Gender and Development

Home/ Gender and Development
Course TypeCourse CodeNo. Of Credits
Foundation ElectiveNA4

Semester and Year Offered: Semester Three; Year Two of MA Degree

Course Coordinator and Team: Dr.Nandini Nayak

Email of course coordinator:

Pre-requisites: Completion of Semester 1 and 2 coursework

Aim:This course aims to introduce students to theories, concepts, debates, policy and practice in the field of ‘gender and development’. This course discusses ‘institutional analysis’ as a framework to engage with the field of gender and development. The course then moves on to discuss how the gender dynamics of power and inequality play out in the social institutions of households, markets and states and within the arena of ‘civil society’. This is correlated with discussions on the role of feminist research, advocacy and activism in shaping development policy and practice.

Key Learning Objectives

  • To explore the evolution of the concept of ‘gender’ in development theory and practice.
  • To understand the institutional dynamics of power in relation to gender inequality.
  • To critically reflect on development policy and practice.
  • To analyze how feminist advocacy and activism seeks to influence and transform development practice.

Brief description of key modules:

Module 1: Conceptual issues in Gender and Development: The concept of ‘gender’ in mainstream development discourse, including debates related to the terms ‘Women in Development’ and ‘Gender and Development’.

Module 2.1: Introduction to an institutional framework for studying ‘Gender and Development’ : This module introduces a framework of analysis, of looking at ‘social institutions’ – viz. the household, the market, the state and civil society - from a ‘gender lens’.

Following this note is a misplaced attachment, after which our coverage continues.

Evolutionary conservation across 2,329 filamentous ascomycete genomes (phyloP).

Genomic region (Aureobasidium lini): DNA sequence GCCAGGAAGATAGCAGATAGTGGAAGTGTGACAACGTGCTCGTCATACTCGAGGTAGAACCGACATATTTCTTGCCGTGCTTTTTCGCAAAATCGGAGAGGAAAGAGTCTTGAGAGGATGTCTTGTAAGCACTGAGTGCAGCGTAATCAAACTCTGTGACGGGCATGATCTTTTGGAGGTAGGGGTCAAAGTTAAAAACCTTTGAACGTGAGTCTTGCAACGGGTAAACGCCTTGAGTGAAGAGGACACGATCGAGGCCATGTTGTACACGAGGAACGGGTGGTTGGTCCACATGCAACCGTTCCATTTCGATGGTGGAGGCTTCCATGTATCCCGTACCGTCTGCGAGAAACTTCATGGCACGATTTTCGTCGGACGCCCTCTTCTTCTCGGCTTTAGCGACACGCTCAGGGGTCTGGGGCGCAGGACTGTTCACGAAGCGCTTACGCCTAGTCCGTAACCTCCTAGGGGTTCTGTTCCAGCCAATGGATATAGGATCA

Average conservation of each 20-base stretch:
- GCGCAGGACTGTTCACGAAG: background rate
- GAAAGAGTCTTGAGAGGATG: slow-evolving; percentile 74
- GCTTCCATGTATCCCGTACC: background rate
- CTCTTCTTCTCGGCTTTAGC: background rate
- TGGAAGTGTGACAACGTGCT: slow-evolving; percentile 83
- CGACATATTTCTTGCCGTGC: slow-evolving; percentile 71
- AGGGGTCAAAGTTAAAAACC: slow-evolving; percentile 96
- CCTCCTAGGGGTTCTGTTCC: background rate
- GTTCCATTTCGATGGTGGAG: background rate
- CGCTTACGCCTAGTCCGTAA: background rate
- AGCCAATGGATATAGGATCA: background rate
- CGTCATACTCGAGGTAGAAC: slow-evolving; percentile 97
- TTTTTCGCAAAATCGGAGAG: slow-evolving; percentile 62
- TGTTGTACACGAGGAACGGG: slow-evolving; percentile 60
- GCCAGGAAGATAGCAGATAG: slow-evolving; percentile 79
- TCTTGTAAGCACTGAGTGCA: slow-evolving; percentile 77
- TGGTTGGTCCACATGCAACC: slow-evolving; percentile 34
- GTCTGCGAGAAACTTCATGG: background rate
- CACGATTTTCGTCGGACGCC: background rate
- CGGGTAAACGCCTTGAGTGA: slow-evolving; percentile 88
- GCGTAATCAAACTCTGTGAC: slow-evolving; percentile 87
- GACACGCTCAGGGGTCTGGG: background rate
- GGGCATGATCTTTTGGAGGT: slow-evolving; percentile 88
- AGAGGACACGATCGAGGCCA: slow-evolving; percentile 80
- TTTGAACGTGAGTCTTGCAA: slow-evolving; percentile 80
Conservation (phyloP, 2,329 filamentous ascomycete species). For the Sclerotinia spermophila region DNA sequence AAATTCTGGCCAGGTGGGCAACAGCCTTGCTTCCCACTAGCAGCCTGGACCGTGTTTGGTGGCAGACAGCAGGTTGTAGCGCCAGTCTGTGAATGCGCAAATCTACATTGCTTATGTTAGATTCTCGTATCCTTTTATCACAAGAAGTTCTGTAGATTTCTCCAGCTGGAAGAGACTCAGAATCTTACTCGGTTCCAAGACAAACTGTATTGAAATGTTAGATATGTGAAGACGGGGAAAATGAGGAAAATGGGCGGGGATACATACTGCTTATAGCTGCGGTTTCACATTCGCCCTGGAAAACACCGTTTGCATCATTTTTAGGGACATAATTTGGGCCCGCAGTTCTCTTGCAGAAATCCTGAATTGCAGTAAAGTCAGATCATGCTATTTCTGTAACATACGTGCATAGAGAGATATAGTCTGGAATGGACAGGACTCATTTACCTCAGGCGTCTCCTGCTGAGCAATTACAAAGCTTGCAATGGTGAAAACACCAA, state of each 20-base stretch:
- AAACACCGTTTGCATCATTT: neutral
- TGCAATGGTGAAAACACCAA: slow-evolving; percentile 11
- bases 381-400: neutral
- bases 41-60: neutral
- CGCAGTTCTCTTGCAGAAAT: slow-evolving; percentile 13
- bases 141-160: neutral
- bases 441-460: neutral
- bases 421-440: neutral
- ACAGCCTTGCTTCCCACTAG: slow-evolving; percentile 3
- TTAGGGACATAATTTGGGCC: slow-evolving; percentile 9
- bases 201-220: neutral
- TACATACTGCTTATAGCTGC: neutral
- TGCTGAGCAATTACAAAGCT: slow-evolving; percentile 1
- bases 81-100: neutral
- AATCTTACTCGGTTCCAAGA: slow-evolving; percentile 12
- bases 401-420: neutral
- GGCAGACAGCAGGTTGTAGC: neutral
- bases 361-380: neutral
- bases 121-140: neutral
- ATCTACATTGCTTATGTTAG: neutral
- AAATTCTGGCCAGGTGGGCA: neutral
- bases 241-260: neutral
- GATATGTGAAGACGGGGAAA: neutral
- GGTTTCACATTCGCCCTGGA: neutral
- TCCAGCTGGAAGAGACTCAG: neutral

Module 2.2: The household as a gendered institution

Module 2.3: Gender and labour markets

Module2.4: Gender, States and Governance

Module 2.5: Gender, Social Movements and Civil Society

Assessment Details with weights:One ‘Response Note’ – 40% weightage; One presentation and submission – 20% weightage; and one Term Paper, 40% weightage. (the assessment format is likely to be modified).

Reading List: (See below for indicative readings, in alphabetical order; a detailed reading list will be provided in class):

  • Agarwal, B., 1997, “Bargaining” and Gender Relations: Within and Beyond the Household, Feminist Economics, Vol.3, No.1:51.
  • Alvarez, S .E., 2009, ‘Beyond NGO-ization? Reflections from Latin America’,Development,Vol. 52: 175-194.
  • Chen, M., et. al., 2006, Informality, Gender and Poverty: A Global Picture, Economic and Political Weekly, 41(21): 2131-2139.
  • Connell, R.W., 1990, ‘The State, Gender and Sexual Politics: Theory and Appraisal’,Theory and Society, Vol. 19 (5): 507-544.
  • Kabeer, N., 1994,Reversed Realities: Gender Hierarchies in Development Thought, London: Verso.
  • Kumar, R., 1997,The History of Doing. New Delhi: Zubaan.
  • Molyneux, M., 1998, ‘Analysing women’s movements’ in C Jackson, R Pearson (eds),Feminist Visions of Development, London: Routledge.
  • NCEUS, 2007, Report on Condition of Work and Promotion of Livelihoods in the Unorganised Sector, GoI. – Relevant sections, to be indicated in class.
  • Ray, R. &Korteweg, A. C., 1999, Women’s Movements in the Third World: Identity, Mobilisation and Autonomy, Annual Review of Sociology, Vol. 25: 47-71.
  • Sen, Amartya, 1991, 'Gender and Cooperative Conflicts' in I. Tinker (ed) Persistent inequalities. Women and world development Oxford: Oxford University Press.
  • Sen, I. 1990. A Space Within The Struggle. New Delhi: Kali for Women.